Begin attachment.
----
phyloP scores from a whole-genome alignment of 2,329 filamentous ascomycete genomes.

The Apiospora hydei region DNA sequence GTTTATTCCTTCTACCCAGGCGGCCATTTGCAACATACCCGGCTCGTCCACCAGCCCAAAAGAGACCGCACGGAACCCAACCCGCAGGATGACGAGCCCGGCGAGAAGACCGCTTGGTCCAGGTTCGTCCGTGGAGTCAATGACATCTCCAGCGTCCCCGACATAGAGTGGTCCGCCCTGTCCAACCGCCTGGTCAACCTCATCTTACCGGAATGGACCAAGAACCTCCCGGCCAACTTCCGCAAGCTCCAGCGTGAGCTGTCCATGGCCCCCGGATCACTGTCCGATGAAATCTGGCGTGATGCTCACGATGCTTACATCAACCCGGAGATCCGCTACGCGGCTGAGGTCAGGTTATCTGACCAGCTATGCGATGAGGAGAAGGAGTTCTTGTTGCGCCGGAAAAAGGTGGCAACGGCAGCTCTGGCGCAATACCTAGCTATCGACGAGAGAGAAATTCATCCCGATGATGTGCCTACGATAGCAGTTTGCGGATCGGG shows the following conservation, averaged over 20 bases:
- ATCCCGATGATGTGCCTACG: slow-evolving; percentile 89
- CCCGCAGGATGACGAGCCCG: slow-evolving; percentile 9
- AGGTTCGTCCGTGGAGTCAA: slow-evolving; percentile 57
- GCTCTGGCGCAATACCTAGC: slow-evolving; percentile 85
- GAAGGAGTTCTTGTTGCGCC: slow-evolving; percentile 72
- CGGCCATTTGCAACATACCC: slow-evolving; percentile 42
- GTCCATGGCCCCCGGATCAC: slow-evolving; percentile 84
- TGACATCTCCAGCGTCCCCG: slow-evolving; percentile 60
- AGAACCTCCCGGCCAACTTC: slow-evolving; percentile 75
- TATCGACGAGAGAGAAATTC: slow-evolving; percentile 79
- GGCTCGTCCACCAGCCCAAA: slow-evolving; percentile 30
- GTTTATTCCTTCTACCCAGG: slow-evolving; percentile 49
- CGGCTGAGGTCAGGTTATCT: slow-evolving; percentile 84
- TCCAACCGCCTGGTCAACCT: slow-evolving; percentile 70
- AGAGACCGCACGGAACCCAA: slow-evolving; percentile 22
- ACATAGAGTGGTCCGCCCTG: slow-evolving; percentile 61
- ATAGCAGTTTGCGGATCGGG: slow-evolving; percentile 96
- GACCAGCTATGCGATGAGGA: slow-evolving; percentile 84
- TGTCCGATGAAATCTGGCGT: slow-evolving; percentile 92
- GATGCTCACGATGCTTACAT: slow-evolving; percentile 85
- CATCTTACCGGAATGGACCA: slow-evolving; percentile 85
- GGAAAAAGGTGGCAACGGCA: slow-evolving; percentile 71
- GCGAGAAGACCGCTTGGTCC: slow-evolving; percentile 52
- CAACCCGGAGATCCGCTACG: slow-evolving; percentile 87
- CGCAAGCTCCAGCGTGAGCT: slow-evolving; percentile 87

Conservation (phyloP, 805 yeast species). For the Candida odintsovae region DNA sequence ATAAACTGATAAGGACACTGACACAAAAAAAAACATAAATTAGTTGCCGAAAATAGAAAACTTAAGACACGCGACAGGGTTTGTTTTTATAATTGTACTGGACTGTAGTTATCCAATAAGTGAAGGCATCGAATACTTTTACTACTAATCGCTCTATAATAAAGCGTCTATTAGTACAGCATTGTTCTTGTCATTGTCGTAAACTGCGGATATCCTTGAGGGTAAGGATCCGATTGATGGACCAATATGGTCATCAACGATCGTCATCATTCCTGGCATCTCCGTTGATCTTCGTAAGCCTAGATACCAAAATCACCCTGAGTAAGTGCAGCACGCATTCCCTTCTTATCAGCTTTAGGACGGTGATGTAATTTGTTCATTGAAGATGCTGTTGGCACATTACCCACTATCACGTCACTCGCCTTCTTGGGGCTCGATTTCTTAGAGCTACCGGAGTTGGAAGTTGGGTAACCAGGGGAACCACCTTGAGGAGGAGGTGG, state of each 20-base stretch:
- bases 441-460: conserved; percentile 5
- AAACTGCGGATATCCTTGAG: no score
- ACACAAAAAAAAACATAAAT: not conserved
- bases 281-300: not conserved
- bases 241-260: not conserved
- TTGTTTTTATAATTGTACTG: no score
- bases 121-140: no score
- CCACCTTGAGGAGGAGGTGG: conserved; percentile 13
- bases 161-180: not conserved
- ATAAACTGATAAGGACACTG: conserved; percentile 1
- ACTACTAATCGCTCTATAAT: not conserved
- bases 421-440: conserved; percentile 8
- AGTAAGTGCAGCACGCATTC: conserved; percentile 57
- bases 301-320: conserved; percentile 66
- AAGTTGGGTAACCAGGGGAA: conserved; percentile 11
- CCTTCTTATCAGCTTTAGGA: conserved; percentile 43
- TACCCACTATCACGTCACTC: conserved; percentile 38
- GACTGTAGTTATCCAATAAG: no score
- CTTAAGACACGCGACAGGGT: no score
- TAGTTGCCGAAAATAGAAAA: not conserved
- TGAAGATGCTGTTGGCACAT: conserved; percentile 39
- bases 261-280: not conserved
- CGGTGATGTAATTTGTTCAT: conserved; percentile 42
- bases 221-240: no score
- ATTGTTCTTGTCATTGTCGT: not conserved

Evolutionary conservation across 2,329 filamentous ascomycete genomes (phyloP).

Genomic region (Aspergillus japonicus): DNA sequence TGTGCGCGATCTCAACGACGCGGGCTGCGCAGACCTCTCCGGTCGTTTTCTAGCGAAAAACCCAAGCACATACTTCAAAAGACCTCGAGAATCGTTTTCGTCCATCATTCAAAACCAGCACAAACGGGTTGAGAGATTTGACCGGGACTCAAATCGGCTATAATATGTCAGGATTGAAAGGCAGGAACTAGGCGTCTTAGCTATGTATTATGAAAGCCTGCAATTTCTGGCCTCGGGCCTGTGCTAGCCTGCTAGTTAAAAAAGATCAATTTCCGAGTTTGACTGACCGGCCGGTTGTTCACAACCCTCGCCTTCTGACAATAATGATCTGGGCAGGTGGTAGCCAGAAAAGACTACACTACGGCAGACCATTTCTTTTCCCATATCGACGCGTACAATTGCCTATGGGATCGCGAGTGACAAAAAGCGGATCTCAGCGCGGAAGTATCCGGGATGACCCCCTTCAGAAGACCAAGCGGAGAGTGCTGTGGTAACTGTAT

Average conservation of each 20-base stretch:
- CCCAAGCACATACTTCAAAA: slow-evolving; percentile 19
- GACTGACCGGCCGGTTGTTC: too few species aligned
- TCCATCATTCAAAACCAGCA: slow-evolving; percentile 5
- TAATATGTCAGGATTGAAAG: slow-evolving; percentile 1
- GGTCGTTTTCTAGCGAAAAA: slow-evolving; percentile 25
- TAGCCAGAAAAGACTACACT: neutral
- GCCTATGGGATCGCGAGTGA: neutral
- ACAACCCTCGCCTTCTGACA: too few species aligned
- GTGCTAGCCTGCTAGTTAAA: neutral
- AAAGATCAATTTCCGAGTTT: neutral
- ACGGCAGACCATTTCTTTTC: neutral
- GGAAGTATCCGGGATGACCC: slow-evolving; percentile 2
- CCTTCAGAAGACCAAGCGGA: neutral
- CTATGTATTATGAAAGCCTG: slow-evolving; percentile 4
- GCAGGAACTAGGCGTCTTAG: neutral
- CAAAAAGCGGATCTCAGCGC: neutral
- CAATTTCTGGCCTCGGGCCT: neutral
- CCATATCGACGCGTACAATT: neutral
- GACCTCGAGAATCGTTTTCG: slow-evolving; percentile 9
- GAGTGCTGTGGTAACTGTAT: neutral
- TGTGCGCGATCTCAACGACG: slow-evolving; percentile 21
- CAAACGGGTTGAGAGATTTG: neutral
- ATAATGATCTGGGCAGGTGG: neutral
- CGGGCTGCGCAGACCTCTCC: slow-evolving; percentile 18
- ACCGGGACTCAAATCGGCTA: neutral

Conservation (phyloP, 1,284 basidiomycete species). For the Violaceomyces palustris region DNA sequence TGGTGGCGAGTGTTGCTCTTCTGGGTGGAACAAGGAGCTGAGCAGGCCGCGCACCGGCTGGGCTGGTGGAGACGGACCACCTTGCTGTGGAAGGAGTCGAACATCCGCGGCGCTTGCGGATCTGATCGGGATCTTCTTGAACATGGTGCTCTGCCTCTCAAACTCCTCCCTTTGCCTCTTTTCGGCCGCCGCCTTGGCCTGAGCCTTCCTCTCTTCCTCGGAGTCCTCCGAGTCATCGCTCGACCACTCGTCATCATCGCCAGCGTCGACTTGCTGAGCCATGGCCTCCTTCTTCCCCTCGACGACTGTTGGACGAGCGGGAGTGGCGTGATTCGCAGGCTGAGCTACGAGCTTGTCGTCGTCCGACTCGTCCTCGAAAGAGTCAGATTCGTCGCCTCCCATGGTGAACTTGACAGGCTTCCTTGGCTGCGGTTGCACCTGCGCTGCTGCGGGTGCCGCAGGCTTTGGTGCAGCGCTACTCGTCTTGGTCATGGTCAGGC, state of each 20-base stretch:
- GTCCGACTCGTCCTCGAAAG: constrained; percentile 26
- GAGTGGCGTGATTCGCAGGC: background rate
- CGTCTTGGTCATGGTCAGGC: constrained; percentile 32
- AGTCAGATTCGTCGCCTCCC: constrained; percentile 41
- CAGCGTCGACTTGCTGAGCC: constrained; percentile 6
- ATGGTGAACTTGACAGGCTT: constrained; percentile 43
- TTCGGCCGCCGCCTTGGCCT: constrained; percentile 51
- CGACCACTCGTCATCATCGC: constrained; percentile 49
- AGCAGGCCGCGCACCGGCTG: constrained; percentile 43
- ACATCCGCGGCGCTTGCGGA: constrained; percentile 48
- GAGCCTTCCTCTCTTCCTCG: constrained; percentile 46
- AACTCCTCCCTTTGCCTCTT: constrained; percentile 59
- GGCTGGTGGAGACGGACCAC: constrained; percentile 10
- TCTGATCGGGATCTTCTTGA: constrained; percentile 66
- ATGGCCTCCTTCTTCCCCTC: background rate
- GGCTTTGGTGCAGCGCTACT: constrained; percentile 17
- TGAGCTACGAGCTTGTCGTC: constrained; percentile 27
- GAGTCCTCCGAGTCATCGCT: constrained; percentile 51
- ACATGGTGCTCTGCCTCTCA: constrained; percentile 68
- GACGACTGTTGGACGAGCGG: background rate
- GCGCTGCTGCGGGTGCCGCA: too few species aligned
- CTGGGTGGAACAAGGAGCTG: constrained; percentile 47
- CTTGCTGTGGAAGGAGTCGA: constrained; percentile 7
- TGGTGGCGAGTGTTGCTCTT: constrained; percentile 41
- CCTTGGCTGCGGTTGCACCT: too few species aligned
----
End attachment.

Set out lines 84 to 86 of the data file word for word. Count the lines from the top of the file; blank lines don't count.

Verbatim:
- GAGTGGCGTGATTCGCAGGC: background rate
- CGTCTTGGTCATGGTCAGGC: constrained; percentile 32
- AGTCAGATTCGTCGCCTCCC: constrained; percentile 41